“A goal without a plan is just a wish.” – Antoine de Saint-Exupéry
Whether creating a learning solution or completing a challenging athletic endeavor, a plan provides the necessary blueprint. Though in my work life I am very much a planner, I was recently reminded of how crucial preparation is in all aspects of life…when I completed the New York City Century Bike Tour, though a bit shakily.
Some background: I love New York City, and I really enjoy cycling. So the NYC Century Bike Tour, the proceeds of which benefit Transportation Alternatives in NYC, was a perfect fit. I was also attracted to the event because I could choose the distance I would cycle. I selected 55 miles, a challenging but entirely doable day-long ride. The plan was working out fine.
Prior to the ride, I focused on my training, logging a 50-mile ride a few weeks earlier. I made sure my bike was all tuned up and in working order. The morning of the ride, I ate a nice, big breakfast at 6:00 a.m. I set off on my bike at 7:15 a.m., eager for several hours of riding.
Initially, I enjoyed the ride. The weather was wonderful…partly sunny, in the high 70s. The crowd proved to be spirited and colorful, with some cyclists even dressed up as Superman and Wonder Woman. As we traveled through the streets of Brooklyn, I found myself impressed by the vast diversity of the neighborhoods, which included Italian, Middle Eastern, and Jewish areas.
Once we reached mile 40 or so, however, I started to feel very fatigued and a bit strange. Though we refueled with bread and peanut butter at occasional rest stops and snacked on protein bars along the way, clearly these were not enough for me.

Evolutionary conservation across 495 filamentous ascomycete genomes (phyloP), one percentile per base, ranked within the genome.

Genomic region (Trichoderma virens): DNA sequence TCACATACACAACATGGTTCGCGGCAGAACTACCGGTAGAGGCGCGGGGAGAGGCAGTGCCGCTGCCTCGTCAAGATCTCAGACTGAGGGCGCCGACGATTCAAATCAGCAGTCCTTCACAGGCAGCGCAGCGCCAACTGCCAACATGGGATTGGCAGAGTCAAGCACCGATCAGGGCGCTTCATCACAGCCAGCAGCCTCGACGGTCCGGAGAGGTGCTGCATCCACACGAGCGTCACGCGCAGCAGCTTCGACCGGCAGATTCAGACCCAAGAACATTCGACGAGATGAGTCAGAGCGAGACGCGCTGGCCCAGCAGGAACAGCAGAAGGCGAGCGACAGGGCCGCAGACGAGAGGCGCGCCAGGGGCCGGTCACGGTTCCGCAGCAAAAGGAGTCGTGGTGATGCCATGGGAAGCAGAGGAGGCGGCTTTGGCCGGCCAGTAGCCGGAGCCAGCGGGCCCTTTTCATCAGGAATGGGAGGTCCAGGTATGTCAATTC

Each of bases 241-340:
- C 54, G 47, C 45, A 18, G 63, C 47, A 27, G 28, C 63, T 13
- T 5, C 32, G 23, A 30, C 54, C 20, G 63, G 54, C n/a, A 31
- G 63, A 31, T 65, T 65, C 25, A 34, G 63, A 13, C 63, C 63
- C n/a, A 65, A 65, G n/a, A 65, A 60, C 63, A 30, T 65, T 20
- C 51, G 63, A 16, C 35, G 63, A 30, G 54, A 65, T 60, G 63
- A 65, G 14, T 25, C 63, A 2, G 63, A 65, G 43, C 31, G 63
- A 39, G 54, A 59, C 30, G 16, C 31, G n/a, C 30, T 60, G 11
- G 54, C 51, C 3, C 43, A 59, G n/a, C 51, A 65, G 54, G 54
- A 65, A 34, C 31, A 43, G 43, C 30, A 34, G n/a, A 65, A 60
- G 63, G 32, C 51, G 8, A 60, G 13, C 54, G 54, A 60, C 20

I began to feel out of touch with what was occurring around me. This led to a dangerous situation when a car pulled out of a driveway and I didn’t see it coming, narrowly avoiding an accident. I wanted to take an unplanned break from the ride, but didn’t want to stop in an unfamiliar area.
My limited resources were seriously tested when we crossed the RFK Bridge, a maneuver that required us to carry our bikes. This was especially challenging in my exhausted state, given the fact that we needed to climb three flights of stairs in the wind. A footbridge from Randall’s Island to Manhattan led us to the final leg of our journey, and a successfully completed ride.
Once I rested a bit, I started to feel more like myself. I realized that by mile 40, I had not had enough to eat, and was probably a bit low on electrolytes. I also recognized that with all of my training preparations, I never planned lunch. The few snacks I quickly consumed were not nearly enough to sustain me through six hours of cycling.
This endeavor reminded me that as professionals in the L&D field, we always need to recheck our plan…for a design document, course pilot, or train-the-trainer workshop. What may seem like an insignificant detail – like a short job aid or new insert in the learner’s binder – can, if omitted, greatly impact the learning experience, just like my lack of fuel affected my ride. Still, I am very proud that I did finish. Like any day in the office, it was a valuable learning experience. I look forward to another challenging ride soon!